Sweatin’ to the oldies

Jonathan Demme gets a second take on a Canadian music legend in Neil Young’s Trunk Show

I bet your Grandpa can’t rock like that: Neil Young performs in director Jonathan Demme’s latest documentary (and second Young flick) The Neil Young Trunk Show. Larry Cragg

At 64, Canadian music legend Neil Young may just be a hair younger than his musical contemporaries. But when the man with the heart of gold gets onstage, as anyone who has seen him can attest, he gets a whole lot younger.

Neil Young’s Trunk Show is the second Young doc in four years by fan-auteur Jonathan Demme (Talking Heads: Stop Making Sense), who previously captured his performance at Nashville’s Ryman Auditorium in 2006’s Neil Young: Heart of Gold. Nonetheless, Trunk Show will be an incredible trip down memory lane for some, and a welcoming red carpet to new fans.

There is nothing old about Young here, as he continues to jump around the stage, breaking out a sweat while swaying to the tempo. His continuous passion for peace and poetry shines through in every word he utters.

Demme’s keen eye and countless camera angles succeed in providing the audience with the experience of being onstage with the legend himself. Even the drummer’s viewpoint is captured.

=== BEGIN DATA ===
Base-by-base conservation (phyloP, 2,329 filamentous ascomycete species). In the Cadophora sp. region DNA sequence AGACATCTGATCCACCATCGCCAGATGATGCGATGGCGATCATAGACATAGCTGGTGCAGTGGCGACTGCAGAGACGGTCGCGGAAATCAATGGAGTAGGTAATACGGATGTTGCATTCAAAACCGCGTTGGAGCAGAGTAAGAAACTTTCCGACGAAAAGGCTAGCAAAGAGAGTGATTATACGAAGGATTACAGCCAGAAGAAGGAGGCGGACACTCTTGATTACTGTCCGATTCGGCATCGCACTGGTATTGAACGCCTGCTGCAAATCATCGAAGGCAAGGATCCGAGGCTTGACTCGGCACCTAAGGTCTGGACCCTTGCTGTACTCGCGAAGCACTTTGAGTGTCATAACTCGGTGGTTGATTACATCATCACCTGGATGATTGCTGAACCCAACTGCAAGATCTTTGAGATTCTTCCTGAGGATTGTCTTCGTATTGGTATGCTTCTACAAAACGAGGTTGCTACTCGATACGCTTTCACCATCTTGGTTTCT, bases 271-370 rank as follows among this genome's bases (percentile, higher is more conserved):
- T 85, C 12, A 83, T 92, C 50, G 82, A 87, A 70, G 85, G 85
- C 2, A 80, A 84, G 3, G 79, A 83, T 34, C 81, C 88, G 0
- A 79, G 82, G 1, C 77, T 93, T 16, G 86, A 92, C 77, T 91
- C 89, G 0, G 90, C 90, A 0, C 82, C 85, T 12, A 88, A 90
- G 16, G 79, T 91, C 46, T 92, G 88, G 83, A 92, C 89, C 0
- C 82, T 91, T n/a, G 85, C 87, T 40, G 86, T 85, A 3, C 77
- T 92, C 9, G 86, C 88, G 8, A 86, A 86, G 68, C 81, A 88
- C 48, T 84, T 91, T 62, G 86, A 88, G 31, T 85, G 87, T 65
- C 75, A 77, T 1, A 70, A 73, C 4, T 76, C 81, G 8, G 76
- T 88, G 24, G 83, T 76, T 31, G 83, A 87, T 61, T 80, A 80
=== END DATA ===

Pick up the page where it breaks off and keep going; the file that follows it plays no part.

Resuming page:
Demme takes a unique approach here, allowing the audience to watch the crowd from a performer’s point of view, capturing every fan in their seat as they become completely entranced by each melody.

The painted picture of true musical genius lifts you up and satisfies every inch of anyone’s love for folk music.

The emotional stone-cold backdrop takes you back to the ’60s, while you watch “The Sultan” paint music to canvas. This artistic show has everything a Neil Young fan could ever ask for.

The very few backstage clips come at just the right time to ease you over to the next song.

Demme chooses to let Young’s work speak for itself, with little discussion with the man himself, which may leave some viewers longing for more intimate moments.

Those looking for a deeper exploration into the mind and beauty that only Young can explain may not find it here, though perhaps, as Demme knows the man well, those things are best explained through his performance.

“I’m just a dreamer, but you are just a dream.”

Like a Hurricane is just one of the many magnificent performances in this 90-minute concert, though Young staples such as Hey Hey, My My or Out on the Weekend are surprisingly absent. But as a compromise, Demme does capture an incredible, jaw-dropping 20-minute guitar solo in the midst of Oh Hidden Path, something you likely won’t see anywhere else.

All and all, folk music is given a new twist of wonderment through Demme’s steady lens.

Young said it best: “Rock and roll will never die.”

Published in Volume 64, Number 24 of The Uniter (March 25, 2010)

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